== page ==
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Wildfires
How NH residents can prepare for wildfire risks

11/02/17
By Ryan Lessard news@hippopress.com



 California’s wine country is beginning a historic cleanup effort as it nears full containment of the wildfires that devastated 245,000 acres of land, killed at least 43 people and destroyed thousands of homes and other structures. In New Hampshire, local, state and federal fire services recently contained a fire on Dilly Cliff in North Woodstock, which burned about 70 acres for the better part of October.

And the threat of wildfires is not yet extinguished in New Hampshire. With unusually warm fall temperatures and below normal precipitation, wildfire risks are still ongoing, even with the recent rainfall.
Douglas Miner, a forest ranger captain with the New Hampshire Division of Forests and Lands, said that while there are some differences in topography and tree types compared to up north or California, southern New Hampshire still has plenty of places where big, difficult-to-manage wildfires could happen.
“There are still some very large parcels which can equate to some very similar challenges to what they dealt with on the Dilly fire,” Miner said.
Places like large conservation easements, fish and wildlife management properties and state parks are all located in the southern part of the state. And some of the most difficult fires to deal with are those located on hills or mountains.
“There are some pretty high peaks even in the southern part of the state that could potentially create a longer-duration fire to deal with,” Miner said.
When you can’t bring a fire engine close or have nearby access to water and pumping capacity, the problem is much more challenging. In the case of Dilly Cliff, it was a 45-minute hike from the staging area to where the fire was taking place. Crews had to deploy a variety of tactics to contain it, including water drops from helicopters.
In some ways, global warming may be driving some of the increased risks, insofar as it causes more severe droughts and milder winters. Traditionally, a heavy snow cover helps to pack down dead plant debris like grass and leaves from the previous year, making it harder for a fire to take hold. 
So far, this year hasn’t been as bad as some years; 2016 saw 1,090 acres burned by 351 fires throughout the year. 
“We had some much larger fires [last year] than New Hampshire normally would see,” Miner said.
And while tree fires are more rare in New Hampshire, especially like the crown fires seen in North Woodstock, grass fires are still a big risk and rain does little to assuage Miner’s concerns.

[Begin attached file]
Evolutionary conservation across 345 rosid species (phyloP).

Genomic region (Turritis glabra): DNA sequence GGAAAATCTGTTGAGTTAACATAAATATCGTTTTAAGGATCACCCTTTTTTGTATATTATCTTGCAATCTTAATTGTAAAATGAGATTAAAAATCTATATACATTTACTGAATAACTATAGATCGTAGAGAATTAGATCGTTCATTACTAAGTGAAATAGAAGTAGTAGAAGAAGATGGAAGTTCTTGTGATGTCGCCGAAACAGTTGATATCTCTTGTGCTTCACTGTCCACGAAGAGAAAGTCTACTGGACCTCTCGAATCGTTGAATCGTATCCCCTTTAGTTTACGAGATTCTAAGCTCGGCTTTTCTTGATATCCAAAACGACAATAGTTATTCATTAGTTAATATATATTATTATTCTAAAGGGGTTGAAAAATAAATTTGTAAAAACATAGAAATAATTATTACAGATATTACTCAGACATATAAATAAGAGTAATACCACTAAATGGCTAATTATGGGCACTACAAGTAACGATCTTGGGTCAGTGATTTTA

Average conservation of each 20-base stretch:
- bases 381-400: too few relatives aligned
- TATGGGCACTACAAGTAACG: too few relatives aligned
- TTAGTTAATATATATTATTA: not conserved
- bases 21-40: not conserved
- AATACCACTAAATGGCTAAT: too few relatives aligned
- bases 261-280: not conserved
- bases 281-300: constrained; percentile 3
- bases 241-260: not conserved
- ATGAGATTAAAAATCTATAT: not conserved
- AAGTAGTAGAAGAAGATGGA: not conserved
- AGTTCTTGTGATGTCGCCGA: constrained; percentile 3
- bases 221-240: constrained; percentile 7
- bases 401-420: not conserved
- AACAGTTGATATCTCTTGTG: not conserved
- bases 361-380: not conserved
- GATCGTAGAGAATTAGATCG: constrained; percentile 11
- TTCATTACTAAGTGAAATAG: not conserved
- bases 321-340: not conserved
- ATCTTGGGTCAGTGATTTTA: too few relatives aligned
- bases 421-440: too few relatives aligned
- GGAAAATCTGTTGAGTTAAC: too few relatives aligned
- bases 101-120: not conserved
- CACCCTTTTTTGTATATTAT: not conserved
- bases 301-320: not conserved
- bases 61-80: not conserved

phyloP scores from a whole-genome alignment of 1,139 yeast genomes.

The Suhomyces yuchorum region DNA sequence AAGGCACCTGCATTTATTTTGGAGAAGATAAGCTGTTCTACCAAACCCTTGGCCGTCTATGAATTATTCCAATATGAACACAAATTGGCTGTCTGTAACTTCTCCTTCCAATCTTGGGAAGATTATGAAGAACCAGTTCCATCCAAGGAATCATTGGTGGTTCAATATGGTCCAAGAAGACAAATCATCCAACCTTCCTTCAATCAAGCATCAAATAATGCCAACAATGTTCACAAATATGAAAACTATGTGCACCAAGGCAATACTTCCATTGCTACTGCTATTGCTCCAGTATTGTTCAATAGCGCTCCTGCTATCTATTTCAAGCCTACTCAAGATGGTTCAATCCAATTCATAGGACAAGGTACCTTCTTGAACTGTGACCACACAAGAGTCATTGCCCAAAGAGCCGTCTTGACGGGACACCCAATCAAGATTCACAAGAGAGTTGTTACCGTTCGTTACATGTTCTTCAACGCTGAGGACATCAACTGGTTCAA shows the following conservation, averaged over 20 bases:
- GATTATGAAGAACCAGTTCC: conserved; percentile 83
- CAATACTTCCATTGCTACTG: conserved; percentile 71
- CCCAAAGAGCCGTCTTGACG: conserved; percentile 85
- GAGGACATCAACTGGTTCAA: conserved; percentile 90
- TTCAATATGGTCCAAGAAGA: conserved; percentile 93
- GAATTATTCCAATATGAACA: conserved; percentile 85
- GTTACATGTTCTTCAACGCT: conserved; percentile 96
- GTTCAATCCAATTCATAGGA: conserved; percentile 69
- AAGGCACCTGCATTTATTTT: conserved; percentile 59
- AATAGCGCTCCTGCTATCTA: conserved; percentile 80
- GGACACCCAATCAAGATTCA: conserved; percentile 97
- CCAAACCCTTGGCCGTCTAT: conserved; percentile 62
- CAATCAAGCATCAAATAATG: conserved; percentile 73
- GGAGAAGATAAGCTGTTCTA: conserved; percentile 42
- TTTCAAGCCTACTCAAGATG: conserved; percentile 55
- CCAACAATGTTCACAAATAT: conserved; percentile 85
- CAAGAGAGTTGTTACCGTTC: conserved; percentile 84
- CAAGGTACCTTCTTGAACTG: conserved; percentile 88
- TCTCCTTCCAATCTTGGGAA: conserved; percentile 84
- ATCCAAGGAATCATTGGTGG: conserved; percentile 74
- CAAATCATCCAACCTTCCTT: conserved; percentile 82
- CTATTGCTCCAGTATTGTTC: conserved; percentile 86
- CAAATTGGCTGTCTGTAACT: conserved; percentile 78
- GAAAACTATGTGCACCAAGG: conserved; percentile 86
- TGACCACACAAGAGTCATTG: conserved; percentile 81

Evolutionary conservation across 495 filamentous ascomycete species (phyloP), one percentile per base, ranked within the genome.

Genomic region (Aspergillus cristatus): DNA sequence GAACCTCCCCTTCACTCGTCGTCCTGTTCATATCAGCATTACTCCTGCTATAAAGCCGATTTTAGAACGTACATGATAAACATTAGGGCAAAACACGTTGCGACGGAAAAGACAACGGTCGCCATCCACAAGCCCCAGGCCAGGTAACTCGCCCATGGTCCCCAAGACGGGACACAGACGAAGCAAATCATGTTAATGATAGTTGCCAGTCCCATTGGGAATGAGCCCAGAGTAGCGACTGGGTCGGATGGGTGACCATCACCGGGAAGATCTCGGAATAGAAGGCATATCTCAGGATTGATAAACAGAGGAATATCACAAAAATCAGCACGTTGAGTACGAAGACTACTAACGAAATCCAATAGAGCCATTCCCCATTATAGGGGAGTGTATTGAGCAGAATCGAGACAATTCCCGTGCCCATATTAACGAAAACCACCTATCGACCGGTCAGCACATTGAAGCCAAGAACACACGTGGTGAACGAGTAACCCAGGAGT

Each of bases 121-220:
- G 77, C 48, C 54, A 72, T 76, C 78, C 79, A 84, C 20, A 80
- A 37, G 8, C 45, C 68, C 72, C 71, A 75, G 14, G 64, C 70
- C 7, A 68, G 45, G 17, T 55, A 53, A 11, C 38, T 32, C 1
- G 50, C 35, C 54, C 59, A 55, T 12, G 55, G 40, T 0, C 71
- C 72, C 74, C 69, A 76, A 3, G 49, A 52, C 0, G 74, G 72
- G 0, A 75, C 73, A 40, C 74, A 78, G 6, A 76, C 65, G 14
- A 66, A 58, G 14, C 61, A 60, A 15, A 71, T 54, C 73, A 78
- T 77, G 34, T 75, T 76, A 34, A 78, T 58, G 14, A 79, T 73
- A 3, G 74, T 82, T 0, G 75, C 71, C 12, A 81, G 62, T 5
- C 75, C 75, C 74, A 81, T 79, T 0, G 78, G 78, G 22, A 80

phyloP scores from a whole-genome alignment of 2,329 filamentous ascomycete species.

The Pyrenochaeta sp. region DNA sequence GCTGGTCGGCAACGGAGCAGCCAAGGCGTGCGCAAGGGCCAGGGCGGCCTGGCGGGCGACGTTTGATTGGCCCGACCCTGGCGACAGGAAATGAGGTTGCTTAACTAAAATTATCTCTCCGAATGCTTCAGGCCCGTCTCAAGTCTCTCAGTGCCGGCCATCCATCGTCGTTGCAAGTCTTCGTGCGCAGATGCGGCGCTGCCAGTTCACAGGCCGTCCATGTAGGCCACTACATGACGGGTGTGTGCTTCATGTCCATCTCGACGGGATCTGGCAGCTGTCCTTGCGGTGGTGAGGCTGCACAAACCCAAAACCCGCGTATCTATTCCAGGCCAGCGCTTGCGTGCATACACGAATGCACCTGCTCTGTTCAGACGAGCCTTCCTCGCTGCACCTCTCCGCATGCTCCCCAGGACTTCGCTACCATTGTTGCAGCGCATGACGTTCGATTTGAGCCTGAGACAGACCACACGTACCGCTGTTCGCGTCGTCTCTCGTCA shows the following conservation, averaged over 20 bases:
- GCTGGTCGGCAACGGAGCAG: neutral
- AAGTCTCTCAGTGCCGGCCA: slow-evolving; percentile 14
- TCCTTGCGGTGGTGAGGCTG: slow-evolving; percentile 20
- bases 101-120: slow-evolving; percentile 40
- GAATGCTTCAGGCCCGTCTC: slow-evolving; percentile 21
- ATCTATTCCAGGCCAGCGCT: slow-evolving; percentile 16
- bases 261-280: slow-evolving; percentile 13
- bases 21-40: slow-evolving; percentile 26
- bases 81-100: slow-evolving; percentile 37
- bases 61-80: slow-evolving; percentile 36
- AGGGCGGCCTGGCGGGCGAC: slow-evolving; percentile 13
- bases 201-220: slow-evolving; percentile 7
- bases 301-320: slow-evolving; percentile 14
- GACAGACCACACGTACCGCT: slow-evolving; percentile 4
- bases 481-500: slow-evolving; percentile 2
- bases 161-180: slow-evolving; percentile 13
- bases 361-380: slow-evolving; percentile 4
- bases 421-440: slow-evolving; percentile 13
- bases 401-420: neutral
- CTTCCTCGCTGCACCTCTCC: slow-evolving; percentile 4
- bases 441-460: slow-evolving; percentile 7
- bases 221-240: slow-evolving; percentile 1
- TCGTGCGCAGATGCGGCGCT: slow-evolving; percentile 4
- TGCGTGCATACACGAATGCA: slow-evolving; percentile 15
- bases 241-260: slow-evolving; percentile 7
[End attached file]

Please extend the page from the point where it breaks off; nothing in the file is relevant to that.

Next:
“We could have a rainstorm that ends at 8 o’clock in the morning and we can have grass fires burning at 11 o’clock,” Miner said.
Ultimately, there are things we can do to protect our homes and families from wildfires, which are spread mostly from embers in the wind. Miner said nine out of 10 are still caused by humans.
“Unfortunately, in 73 years, we really haven’t made a lot of progress even with all of the educational campaigns that we’ve had in school systems with the Smokey Bear program. People, still, are not being totally careful about making sure that their fires are totally extinguished before they leave them,” Miner said.
Mostly, this means properly extinguishing cigarettes and making sure campfires are completely out before going to sleep or leaving the property.
But if a fire has started in a southern New Hampshire forest, near your home, you’ll want to make sure the property is in a “defensible space,” as Miner terms it.
“It’s not creating a biological desert around the structures. You can still have vegetation there. You just want to have lush green grass or vegetation that’s very healthy,” Miner said.
He said it’s important to clean dried leaves and pine needles from gutters and roofs, and to rake it out from around and underneath decks. Don’t put bark mulch around foundations, and avoid plants like juniper, the resin of which tends to serve as a natural fuel. 
Wildfire season picks up again in the spring soon after the snow melts, so it’s best to clear out brush and dead plant material now.
Miner also recommends downloading the mobile app Wildfire Preparedness, which has additional tips specifically for the Northeast on how to prepare, plan and respond to wildfires in your area.





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